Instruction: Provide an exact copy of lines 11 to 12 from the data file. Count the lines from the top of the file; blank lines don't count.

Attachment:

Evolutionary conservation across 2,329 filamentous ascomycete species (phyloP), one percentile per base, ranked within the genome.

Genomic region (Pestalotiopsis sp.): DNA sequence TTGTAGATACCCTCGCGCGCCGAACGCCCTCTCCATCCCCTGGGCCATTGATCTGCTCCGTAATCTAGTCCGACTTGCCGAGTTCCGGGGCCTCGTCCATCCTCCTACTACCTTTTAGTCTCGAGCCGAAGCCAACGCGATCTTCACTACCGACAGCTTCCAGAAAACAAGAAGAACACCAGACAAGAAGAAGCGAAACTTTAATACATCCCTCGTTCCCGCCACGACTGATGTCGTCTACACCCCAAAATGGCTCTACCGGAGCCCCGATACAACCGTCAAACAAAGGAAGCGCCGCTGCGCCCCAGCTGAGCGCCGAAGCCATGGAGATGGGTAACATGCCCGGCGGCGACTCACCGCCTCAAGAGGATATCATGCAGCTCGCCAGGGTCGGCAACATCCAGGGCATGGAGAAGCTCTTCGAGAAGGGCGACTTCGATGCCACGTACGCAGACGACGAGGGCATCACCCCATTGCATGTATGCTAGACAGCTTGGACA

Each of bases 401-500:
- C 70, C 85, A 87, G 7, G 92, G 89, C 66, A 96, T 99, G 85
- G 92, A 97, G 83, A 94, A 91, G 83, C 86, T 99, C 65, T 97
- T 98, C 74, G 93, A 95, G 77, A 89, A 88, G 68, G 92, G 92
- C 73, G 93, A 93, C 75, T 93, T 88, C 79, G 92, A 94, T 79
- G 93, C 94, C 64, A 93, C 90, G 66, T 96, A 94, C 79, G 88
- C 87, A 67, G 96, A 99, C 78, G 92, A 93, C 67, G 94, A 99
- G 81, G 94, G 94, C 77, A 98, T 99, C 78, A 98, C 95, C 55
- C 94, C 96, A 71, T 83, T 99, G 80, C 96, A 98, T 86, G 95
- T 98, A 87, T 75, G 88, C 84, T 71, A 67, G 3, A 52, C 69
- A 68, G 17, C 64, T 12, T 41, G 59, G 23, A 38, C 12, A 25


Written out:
- C 94, C 96, A 71, T 83, T 99, G 80, C 96, A 98, T 86, G 95
- T 98, A 87, T 75, G 88, C 84, T 71, A 67, G 3, A 52, C 69